Severe weather has forever shaped history. From the Galveston hurricane to the San Francisco earthquake to Hurricane Katrina, America has fought against the forces of nature that it is often powerless to stop. But in one amazing battle, nature seemed to fight with America and may have even saved it from destruction.
This is the Forgotten History of the Miraculous Storm.
Washington was burning, and American defeat was all but inevitable. After weeks of fierce fighting that culminated in American defeat at the Battle of Bladensburg, British forces marched on the fledgling nation’s capital city. The War of 1812 had been raging for two years, and now it looked headed for a decisive end.
Britain had since the fighting started two years earlier been fighting two wars—one with its former colonies and another with France, but in April of 1814 Napoleon was defeated and the mighty British Empire could turn its full attention to the war in America.
Much of the fighting there had centered around the enforcement of naval blockades, with troops rarely venturing far inland. But by late August, they were on the march, determining that if they could take Washington, the strategic and, more importantly, symbolic victory would force an American surrender.
When word reached President James Madison that the enemy was on the move, he and his cabinet abandoned the White House for the nearby town of Brookeville, while military forces pulled out of Washington to prepare for a counterattack once the British took the city.
The Royal Forces arrived a short time later. The marched down Maryland Avenue to the US Capitol and sacked it. Troops looted the offices of the House and Senate as well as the Library of Congress and Supreme Court, which were then also housed in the Capitol. Then, under orders from their commanding officers, they set the building aflame.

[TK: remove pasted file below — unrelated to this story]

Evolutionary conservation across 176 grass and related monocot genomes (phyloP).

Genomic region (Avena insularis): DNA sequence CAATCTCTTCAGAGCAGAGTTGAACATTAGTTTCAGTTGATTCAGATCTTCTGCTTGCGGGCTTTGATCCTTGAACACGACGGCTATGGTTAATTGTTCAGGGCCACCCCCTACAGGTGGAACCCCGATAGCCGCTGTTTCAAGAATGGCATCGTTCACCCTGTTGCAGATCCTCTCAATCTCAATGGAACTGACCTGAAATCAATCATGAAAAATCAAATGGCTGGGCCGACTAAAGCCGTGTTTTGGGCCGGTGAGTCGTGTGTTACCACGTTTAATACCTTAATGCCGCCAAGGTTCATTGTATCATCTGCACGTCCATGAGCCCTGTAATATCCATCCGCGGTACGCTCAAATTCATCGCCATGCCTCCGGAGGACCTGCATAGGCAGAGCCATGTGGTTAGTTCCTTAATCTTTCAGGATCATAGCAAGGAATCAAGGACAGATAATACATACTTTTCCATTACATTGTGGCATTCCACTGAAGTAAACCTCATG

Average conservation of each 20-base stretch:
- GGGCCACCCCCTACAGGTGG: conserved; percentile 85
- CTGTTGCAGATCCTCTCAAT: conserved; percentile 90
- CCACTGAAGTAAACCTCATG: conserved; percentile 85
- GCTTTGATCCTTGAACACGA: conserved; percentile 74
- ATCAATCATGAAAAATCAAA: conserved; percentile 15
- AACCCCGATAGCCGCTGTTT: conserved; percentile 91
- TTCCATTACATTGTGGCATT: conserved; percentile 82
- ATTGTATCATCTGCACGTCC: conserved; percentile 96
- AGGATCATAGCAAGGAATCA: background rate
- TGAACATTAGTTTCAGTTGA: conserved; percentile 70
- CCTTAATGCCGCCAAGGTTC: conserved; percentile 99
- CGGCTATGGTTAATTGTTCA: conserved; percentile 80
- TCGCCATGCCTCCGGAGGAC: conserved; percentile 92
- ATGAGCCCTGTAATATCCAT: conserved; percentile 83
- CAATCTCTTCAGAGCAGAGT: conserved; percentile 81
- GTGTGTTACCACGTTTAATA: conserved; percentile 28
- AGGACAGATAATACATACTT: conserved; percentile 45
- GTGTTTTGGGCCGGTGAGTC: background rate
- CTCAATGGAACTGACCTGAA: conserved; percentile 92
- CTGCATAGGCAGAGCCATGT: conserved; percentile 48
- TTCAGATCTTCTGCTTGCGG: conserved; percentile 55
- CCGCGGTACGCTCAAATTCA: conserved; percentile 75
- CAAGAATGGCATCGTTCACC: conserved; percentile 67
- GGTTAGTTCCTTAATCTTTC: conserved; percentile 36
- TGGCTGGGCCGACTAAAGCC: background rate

The fires grew so quickly that the 3,000 volume collection of the Library of Congress was destroyed. So were dozens of sculptures and pieces of artwork that hung on the walls. With the building consumed by flames, the British troops set their sights on the White House and marched down Pennsylvania Avenue.
First Lady Dolley Madison rallied the White House staff to save whatever artwork, valuables, and vital documents they could and fled just minutes before the British arrived. When they did, they torched the White House.
Volunteer crews of Americans who refused to leave their city struggled to battle the flames, which raged throughout the night. The next day, the British marched through the city, setting fire to any public building they could. One contingent went back to the White House and settled in a tavern across the street to watch it burn and toast their victory. As they laughed and drank, the skies suddenly darkened.
Within minutes, thunder crashed and lightning lit up city. A torrential downpour fell within minutes. It was a massive storm, one of the worst of the summer. And it was putting out the fires across Washington.
The British soldiers couldn’t believe their misfortune. A British admiral who led the attack turned to a local woman who was huddled next to him to get out of the rain.
"Great God, Madam! Is this the kind of storm to which you are accustomed in this infernal country?" he asked.
"No sir," she answered. "Tthis is a special interposition of Providence to drive our enemies from our city."
Within hours, the British abandoned Washington.
Although the storm, which produced a tornado that tore through the center of town, may have ended up doing more damage than the fires had, it became a rallying point for the beaten-down American forces.
God himself, they believed, was on their side. And with His support they would rebuild their capitol city and send the invaders of their divinely inspired nation back to Britain.
And they did. They marched on toward Fort McHenry, and after three days of fighting, on September 15th, 1814, won a decisive victory in the Battle of Baltimore that effectively forced the British to accept defeat in the war and return home.
The win there prompted a young lawyer named Francis Scott Key to write a poem entitled “The Defense of Fort McHenry,” which was more commonly known as “The Star Spangled Banner.”
It was a defining moment in American history, and it was due in part to a miraculous event that became known as "The Storm that Saved Washington."